An Ethical Person

I’ve just started a summer semester, and I’m teaching environmental ethics.  What continues to strike me is how difficult it is to get people to recognize that they need to study ethics.  In terms of the Socratic axiom, it’s difficult to get people to realize that their ethical life needs examining.  So many people think that they already act ethically and that their current understanding of ethical relatedness is sufficient. 

If we think or feel that we’re already ethical enough, not only are we difficult students to teach, we are profoundly irresponsible.  I would simply say that the difference between an ethical and unethical person is that the ethical person knows that it’s impossible to be ethical.  This reminds me of Avital Ronell’s comments on ethics in the film Examined Life.

This is something that Derrida has taught.  If you feel that you’ve acquitted yourself honorably, then you’re not so ethical.  If you have a good conscience, then you’re kind of worthless.  […] The responsible being is one who thinks they’ve never been responsible enough, they’ve never taken care enough of the Other. 

This is “ethics under erasure,” as the new book on Derrida puts it.  The responsible person is responsible without responsibility, cultivating ethics without ethics (or ethics “against ethics,” as Jack Caputo might say).

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4 responses to “An Ethical Person

  • Justin Caouette

    Nice piece. I was wondering if you could clarify something for me though. You say; “I would simply say that the difference between an ethical and unethical person is that the ethical person knows that it’s impossible to be ethical.” Impossible to be ethical? How so? Maybe, “impossible to be ethical ALL of the time”, but I do think an ethical person can be ethical. Actually, an ethical person would have had to act ethical at least once or we couldn’t call him ethical, right?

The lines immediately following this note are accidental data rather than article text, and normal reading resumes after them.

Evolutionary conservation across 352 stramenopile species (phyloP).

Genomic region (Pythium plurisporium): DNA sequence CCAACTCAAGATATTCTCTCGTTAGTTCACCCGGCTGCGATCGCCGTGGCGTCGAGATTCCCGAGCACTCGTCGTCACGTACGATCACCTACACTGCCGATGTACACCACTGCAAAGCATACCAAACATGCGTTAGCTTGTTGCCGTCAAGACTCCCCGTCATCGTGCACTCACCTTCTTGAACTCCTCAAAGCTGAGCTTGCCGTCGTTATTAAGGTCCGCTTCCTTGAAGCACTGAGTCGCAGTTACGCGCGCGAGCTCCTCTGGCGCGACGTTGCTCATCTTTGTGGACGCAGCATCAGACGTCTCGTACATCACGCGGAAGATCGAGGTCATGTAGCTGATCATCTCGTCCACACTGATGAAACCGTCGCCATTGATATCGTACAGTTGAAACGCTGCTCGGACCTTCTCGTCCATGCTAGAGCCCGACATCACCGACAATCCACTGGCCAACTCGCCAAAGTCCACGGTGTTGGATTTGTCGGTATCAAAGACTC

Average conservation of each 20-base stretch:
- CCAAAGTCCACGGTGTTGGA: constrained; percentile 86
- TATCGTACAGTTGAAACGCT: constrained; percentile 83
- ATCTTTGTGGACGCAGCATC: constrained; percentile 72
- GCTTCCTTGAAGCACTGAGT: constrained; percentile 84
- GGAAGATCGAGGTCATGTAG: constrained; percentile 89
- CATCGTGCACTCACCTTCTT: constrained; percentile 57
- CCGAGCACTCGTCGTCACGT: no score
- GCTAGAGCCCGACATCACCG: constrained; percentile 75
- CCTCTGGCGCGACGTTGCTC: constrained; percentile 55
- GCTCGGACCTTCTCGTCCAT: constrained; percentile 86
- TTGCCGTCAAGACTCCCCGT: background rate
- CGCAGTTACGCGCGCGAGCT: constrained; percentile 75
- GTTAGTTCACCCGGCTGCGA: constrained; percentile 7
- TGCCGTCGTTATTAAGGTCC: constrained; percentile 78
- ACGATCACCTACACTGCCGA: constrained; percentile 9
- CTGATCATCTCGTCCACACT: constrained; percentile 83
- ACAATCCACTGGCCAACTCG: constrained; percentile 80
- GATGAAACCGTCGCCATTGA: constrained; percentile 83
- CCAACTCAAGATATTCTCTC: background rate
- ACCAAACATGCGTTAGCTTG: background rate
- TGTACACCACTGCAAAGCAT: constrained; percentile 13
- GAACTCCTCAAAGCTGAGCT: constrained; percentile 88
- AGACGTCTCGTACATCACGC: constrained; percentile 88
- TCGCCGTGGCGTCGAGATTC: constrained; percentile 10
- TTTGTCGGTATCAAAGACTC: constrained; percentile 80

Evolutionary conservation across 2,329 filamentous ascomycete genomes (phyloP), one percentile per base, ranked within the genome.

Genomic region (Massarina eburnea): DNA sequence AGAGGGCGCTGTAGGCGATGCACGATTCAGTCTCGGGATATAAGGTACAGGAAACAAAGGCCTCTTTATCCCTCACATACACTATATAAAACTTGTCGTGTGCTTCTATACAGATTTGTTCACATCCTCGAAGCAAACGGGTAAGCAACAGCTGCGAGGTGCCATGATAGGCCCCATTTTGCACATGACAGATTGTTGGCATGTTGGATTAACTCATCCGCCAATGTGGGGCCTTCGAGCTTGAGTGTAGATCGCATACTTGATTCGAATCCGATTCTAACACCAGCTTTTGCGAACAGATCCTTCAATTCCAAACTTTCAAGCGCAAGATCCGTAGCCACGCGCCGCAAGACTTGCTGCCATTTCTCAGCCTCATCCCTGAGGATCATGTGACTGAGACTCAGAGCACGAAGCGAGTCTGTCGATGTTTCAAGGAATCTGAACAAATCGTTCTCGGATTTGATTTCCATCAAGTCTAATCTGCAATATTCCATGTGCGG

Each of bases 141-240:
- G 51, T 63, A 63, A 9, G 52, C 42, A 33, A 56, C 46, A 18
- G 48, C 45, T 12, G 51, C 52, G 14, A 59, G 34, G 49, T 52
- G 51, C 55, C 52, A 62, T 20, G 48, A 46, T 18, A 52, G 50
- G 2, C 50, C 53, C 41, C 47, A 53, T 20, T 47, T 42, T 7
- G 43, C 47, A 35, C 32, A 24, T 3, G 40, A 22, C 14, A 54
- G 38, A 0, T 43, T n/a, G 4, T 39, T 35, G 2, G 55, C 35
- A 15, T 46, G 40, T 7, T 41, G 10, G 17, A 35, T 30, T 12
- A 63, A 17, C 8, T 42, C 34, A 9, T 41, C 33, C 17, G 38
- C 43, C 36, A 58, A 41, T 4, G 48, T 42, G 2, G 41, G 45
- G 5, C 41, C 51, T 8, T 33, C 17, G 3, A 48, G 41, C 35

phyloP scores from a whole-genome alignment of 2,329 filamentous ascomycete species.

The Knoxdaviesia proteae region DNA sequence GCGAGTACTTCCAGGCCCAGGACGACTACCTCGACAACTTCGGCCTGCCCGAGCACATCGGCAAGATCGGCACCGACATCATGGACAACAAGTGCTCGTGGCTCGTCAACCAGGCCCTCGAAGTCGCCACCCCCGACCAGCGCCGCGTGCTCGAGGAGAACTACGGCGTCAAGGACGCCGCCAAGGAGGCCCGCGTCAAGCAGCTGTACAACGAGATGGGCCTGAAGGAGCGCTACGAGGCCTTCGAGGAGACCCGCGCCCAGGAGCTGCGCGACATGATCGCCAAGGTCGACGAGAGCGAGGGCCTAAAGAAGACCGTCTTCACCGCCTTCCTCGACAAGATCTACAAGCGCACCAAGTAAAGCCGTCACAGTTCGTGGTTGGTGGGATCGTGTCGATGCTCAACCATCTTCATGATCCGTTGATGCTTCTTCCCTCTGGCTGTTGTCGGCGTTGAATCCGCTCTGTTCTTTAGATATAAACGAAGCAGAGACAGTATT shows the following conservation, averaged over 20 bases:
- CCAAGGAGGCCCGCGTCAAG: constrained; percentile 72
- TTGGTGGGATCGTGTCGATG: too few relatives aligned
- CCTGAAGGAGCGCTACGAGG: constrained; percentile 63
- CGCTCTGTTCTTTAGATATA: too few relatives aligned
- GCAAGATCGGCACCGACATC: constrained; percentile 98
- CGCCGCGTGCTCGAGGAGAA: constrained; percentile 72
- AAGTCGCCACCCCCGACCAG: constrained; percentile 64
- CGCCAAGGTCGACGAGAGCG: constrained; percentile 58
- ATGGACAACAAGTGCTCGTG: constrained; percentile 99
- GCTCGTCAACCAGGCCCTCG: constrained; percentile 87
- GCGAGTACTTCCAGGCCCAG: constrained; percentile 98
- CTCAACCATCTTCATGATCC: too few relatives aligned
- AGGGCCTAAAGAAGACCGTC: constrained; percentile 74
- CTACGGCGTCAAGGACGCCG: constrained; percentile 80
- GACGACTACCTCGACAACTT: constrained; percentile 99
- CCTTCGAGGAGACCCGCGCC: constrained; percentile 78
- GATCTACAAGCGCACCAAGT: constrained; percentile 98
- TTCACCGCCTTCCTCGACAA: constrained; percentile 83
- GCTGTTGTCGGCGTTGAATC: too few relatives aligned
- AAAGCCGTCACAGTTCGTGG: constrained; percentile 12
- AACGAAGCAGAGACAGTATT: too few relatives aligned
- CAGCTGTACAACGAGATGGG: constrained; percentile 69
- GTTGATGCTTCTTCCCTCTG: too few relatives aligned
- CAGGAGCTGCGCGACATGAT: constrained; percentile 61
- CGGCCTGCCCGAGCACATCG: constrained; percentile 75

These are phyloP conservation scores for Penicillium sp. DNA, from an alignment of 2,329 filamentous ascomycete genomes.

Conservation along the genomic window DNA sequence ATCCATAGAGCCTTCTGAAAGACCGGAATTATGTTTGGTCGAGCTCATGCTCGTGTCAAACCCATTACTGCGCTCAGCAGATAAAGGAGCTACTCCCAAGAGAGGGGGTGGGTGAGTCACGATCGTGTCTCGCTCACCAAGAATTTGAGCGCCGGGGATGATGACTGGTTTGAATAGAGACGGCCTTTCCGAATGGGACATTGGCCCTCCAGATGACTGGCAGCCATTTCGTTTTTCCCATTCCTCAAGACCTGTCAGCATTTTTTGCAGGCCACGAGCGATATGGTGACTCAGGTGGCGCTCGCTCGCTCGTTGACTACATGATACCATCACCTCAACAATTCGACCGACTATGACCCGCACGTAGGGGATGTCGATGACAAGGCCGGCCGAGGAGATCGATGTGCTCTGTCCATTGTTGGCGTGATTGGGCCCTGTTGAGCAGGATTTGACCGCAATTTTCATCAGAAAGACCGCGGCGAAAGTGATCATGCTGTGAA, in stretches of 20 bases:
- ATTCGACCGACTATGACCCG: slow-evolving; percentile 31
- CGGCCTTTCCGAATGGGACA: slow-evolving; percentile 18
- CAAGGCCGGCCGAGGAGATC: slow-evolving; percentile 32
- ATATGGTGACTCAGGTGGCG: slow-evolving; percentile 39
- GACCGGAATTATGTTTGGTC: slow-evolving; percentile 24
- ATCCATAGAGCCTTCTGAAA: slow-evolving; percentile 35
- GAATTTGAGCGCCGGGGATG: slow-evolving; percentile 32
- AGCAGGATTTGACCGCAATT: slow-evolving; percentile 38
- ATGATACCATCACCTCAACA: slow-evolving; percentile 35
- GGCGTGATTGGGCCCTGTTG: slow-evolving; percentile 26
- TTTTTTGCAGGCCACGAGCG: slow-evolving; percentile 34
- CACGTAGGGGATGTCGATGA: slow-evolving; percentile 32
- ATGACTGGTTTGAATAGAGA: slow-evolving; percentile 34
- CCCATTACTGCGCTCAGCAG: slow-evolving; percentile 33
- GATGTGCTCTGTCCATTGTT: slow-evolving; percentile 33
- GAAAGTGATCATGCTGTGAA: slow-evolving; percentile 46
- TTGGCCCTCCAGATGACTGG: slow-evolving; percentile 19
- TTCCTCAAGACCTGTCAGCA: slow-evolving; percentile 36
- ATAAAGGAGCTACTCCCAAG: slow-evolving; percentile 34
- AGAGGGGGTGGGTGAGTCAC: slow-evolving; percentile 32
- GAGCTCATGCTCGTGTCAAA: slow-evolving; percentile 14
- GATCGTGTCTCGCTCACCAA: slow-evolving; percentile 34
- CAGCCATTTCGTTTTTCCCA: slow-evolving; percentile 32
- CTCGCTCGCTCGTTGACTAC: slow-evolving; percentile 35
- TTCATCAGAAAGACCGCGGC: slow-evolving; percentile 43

I must admit, that as an analytic philosopher I’m not familiar with Derrida so I can’t contribute much to the statements “cultivating ethics without ethics” or “the responsible person is responsible without responsibility”. To be honest, I’m not sure I know what those statements even mean. Maybe you could illuminate a bit?

    Thanks in advance.

    –JC

    • sam

      Thanks for your comment, Justin. You’re right that the ethical person would have had to “act ethical at least once.” Hopefully ethical people are acting ethical a lot, and to do so, they have to hold themselves (and their sense of ethics) in abeyance so that they can encounter others as others (i.e., encounter others on the others’ terms).

      I suppose my point is that ethical action is paradoxical. It reminds me of Wittgenstein’s comment that ethics is a matter of astonishment at existence, which makes nonsense of our expressions. Ethics is a matter of “running up against the limits of language,” which he relates to Kierkegaard’s understanding of ethics as “running up against paradox.” Being ethical means reaching the astonishing limits where one’s ethics breaks down.

      This is similar to what John Keats calls “negative capability.” It’s a capability to relate to others without reducing their uncertainties and mysteries to our own ideas, projections, reasons, etc.

      I hope this clarifies a little.

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